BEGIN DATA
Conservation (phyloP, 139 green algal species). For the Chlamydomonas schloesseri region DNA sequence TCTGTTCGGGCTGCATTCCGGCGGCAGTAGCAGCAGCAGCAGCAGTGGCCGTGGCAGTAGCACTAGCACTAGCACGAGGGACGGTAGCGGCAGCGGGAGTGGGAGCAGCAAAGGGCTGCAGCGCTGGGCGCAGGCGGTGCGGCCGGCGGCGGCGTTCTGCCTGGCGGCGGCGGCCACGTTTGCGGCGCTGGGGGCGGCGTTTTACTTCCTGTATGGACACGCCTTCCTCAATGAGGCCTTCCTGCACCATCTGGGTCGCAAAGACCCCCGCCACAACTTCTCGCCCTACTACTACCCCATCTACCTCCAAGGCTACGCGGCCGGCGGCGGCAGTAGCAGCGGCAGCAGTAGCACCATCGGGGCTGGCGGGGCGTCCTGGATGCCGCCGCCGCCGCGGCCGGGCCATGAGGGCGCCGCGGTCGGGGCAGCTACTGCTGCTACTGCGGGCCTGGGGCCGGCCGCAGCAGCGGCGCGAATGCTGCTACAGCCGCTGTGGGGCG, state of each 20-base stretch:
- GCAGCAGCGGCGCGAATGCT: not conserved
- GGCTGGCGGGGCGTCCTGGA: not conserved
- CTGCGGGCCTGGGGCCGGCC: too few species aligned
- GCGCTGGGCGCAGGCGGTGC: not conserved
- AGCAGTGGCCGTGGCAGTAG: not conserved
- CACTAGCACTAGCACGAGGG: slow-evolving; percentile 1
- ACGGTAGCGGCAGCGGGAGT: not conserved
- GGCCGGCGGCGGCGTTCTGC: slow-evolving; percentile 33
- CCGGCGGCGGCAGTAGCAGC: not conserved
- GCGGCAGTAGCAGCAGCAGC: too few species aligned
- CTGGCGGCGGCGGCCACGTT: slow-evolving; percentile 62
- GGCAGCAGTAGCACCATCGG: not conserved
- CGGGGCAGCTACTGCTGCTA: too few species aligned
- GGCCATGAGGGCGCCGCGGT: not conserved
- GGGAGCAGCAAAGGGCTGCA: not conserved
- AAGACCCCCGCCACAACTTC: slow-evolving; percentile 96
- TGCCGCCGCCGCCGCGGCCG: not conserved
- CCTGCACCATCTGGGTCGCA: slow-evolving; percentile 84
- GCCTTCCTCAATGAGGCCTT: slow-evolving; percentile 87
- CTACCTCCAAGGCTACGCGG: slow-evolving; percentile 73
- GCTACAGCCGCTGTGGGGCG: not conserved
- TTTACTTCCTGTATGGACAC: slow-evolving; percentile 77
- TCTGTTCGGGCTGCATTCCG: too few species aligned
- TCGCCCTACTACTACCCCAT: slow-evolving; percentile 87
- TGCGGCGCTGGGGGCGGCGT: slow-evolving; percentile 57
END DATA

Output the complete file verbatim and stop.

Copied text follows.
Conservation (phyloP, 139 green algal species). For the Chlamydomonas schloesseri region DNA sequence TCTGTTCGGGCTGCATTCCGGCGGCAGTAGCAGCAGCAGCAGCAGTGGCCGTGGCAGTAGCACTAGCACTAGCACGAGGGACGGTAGCGGCAGCGGGAGTGGGAGCAGCAAAGGGCTGCAGCGCTGGGCGCAGGCGGTGCGGCCGGCGGCGGCGTTCTGCCTGGCGGCGGCGGCCACGTTTGCGGCGCTGGGGGCGGCGTTTTACTTCCTGTATGGACACGCCTTCCTCAATGAGGCCTTCCTGCACCATCTGGGTCGCAAAGACCCCCGCCACAACTTCTCGCCCTACTACTACCCCATCTACCTCCAAGGCTACGCGGCCGGCGGCGGCAGTAGCAGCGGCAGCAGTAGCACCATCGGGGCTGGCGGGGCGTCCTGGATGCCGCCGCCGCCGCGGCCGGGCCATGAGGGCGCCGCGGTCGGGGCAGCTACTGCTGCTACTGCGGGCCTGGGGCCGGCCGCAGCAGCGGCGCGAATGCTGCTACAGCCGCTGTGGGGCG, state of each 20-base stretch:
- GCAGCAGCGGCGCGAATGCT: not conserved
- GGCTGGCGGGGCGTCCTGGA: not conserved
- CTGCGGGCCTGGGGCCGGCC: too few species aligned
- GCGCTGGGCGCAGGCGGTGC: not conserved
- AGCAGTGGCCGTGGCAGTAG: not conserved
- CACTAGCACTAGCACGAGGG: slow-evolving; percentile 1
- ACGGTAGCGGCAGCGGGAGT: not conserved
- GGCCGGCGGCGGCGTTCTGC: slow-evolving; percentile 33
- CCGGCGGCGGCAGTAGCAGC: not conserved
- GCGGCAGTAGCAGCAGCAGC: too few species aligned
- CTGGCGGCGGCGGCCACGTT: slow-evolving; percentile 62
- GGCAGCAGTAGCACCATCGG: not conserved
- CGGGGCAGCTACTGCTGCTA: too few species aligned
- GGCCATGAGGGCGCCGCGGT: not conserved
- GGGAGCAGCAAAGGGCTGCA: not conserved
- AAGACCCCCGCCACAACTTC: slow-evolving; percentile 96
- TGCCGCCGCCGCCGCGGCCG: not conserved
- CCTGCACCATCTGGGTCGCA: slow-evolving; percentile 84
- GCCTTCCTCAATGAGGCCTT: slow-evolving; percentile 87
- CTACCTCCAAGGCTACGCGG: slow-evolving; percentile 73
- GCTACAGCCGCTGTGGGGCG: not conserved
- TTTACTTCCTGTATGGACAC: slow-evolving; percentile 77
- TCTGTTCGGGCTGCATTCCG: too few species aligned
- TCGCCCTACTACTACCCCAT: slow-evolving; percentile 87
- TGCGGCGCTGGGGGCGGCGT: slow-evolving; percentile 57